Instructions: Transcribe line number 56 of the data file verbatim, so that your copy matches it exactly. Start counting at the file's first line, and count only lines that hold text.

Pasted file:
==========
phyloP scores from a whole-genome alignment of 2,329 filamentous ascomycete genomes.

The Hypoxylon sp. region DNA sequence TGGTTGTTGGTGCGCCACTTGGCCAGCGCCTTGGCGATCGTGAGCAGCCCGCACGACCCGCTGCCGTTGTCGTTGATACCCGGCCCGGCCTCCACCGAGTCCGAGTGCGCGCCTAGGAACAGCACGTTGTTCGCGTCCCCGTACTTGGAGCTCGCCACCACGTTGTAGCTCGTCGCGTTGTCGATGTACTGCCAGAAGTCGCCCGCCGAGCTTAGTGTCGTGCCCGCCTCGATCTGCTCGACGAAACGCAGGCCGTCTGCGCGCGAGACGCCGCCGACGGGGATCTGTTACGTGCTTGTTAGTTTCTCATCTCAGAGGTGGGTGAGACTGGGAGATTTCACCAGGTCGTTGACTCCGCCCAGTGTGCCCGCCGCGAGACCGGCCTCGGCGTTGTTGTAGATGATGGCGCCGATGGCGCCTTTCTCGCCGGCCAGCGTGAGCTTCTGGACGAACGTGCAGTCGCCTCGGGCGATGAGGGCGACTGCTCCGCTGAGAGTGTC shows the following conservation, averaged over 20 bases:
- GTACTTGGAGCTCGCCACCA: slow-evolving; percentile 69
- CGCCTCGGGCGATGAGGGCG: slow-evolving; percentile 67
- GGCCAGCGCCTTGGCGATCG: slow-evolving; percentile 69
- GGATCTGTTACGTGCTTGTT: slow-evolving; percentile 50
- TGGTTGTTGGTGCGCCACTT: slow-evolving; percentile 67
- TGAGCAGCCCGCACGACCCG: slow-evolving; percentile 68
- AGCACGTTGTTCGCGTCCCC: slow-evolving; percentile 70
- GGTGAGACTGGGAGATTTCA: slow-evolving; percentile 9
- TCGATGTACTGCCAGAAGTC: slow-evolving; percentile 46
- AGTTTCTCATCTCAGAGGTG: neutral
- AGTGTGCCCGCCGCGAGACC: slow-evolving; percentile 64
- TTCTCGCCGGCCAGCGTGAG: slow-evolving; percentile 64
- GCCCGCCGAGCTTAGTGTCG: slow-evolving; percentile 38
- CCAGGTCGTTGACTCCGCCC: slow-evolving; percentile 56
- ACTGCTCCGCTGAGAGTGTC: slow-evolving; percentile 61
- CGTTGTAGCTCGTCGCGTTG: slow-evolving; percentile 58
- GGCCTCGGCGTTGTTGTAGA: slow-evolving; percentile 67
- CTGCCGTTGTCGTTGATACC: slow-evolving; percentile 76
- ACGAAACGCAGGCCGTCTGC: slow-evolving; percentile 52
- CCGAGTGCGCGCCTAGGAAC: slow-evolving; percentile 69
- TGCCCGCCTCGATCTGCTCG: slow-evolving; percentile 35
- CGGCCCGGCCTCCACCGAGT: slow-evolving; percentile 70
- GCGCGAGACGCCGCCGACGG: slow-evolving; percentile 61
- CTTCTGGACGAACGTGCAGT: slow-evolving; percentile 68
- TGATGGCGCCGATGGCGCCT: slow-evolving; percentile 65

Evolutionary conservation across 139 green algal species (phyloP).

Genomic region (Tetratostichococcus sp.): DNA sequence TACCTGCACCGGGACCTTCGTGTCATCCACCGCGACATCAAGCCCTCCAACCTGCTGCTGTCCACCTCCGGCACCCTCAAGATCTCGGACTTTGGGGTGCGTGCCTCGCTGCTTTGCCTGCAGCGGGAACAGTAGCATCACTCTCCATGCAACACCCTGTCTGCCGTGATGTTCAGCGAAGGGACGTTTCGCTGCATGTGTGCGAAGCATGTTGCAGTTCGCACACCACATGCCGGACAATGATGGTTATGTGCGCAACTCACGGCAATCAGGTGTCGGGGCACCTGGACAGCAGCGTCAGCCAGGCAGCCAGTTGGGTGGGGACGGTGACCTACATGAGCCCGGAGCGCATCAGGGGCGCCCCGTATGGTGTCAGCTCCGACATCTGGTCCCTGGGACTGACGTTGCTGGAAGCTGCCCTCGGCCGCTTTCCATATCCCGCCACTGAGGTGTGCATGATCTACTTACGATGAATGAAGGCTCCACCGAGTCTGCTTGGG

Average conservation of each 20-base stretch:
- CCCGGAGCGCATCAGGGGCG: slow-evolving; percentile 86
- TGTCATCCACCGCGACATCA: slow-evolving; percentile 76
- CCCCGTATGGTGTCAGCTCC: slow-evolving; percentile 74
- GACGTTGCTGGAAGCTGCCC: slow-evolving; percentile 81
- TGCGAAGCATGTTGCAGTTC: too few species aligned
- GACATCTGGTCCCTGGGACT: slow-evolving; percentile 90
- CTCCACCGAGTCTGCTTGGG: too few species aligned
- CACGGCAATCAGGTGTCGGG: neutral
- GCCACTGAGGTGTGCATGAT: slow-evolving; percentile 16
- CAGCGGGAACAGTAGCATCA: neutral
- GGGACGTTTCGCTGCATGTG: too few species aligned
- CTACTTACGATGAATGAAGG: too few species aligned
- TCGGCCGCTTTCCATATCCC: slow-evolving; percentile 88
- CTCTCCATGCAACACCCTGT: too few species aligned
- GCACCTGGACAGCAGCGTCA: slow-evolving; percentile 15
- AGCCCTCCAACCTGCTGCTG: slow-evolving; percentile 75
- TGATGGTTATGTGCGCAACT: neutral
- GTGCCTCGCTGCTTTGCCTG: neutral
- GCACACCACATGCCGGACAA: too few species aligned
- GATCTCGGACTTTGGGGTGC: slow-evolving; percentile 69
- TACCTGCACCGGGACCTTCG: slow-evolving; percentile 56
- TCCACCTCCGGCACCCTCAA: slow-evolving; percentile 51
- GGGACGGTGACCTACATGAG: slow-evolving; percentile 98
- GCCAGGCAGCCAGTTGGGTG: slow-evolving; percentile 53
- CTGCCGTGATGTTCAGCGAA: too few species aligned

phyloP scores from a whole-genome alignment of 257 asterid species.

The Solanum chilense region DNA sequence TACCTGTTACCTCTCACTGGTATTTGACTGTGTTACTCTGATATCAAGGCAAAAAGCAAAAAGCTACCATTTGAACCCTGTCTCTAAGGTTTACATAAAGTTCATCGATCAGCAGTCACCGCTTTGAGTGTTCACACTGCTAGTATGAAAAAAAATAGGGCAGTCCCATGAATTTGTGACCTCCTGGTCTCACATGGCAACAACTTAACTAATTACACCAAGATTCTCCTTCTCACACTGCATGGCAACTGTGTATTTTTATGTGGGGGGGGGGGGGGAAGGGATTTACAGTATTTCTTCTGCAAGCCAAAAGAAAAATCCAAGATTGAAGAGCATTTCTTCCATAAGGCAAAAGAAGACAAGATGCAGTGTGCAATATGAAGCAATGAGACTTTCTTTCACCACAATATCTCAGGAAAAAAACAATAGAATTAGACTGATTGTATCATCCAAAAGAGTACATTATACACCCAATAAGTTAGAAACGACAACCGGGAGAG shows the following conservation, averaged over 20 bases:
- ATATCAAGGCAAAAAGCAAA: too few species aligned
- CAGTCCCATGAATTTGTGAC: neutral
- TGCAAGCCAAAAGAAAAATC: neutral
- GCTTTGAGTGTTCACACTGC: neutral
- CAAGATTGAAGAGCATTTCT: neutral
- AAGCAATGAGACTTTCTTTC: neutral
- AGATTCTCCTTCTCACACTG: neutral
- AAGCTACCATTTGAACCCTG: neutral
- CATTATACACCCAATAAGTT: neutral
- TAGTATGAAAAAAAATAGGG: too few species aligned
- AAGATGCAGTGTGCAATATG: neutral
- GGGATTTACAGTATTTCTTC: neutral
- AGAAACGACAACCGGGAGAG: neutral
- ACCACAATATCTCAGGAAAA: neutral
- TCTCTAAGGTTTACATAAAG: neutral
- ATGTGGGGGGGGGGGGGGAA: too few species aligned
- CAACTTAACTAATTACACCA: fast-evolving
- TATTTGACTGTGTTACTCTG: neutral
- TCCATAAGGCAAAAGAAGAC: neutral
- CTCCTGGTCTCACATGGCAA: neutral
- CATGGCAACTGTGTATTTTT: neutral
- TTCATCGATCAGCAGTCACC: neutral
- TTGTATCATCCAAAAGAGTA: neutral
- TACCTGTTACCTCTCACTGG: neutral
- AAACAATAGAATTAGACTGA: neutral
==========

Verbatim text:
phyloP scores from a whole-genome alignment of 257 asterid species.